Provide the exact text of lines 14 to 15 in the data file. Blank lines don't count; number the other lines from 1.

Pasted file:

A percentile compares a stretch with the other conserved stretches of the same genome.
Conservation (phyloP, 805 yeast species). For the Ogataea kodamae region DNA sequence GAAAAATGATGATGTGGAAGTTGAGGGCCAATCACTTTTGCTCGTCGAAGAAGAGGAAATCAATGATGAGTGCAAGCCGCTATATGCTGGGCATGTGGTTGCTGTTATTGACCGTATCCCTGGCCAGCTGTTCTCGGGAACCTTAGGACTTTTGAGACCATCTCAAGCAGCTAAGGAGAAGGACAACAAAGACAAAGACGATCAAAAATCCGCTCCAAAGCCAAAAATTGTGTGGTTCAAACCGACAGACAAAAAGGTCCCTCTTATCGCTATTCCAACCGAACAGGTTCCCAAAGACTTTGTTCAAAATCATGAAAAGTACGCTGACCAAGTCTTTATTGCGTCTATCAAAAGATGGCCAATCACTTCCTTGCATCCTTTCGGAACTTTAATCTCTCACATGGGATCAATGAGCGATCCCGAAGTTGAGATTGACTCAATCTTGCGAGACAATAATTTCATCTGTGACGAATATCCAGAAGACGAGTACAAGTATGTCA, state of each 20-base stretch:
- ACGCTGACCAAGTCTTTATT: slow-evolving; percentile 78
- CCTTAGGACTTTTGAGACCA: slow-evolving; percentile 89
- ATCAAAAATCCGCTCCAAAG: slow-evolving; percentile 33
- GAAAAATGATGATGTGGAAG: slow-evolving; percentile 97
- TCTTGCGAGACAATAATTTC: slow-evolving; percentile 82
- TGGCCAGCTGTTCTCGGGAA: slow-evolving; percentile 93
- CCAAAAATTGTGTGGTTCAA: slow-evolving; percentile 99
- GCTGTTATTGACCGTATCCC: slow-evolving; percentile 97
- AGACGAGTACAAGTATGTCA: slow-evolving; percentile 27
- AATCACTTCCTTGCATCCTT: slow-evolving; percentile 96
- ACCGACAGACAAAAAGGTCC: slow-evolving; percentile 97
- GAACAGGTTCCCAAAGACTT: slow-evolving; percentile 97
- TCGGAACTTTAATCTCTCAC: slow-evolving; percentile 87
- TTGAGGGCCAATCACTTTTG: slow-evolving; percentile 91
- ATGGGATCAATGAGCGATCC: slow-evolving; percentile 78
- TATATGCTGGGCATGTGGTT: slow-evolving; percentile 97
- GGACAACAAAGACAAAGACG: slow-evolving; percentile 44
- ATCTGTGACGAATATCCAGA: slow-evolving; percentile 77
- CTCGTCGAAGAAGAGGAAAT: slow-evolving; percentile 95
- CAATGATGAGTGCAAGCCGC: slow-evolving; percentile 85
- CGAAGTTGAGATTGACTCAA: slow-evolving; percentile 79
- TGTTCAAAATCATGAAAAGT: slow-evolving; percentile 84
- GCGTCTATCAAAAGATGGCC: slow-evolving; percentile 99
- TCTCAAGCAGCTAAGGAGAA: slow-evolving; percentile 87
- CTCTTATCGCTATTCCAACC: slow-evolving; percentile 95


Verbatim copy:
- GAACAGGTTCCCAAAGACTT: slow-evolving; percentile 97
- TCGGAACTTTAATCTCTCAC: slow-evolving; percentile 87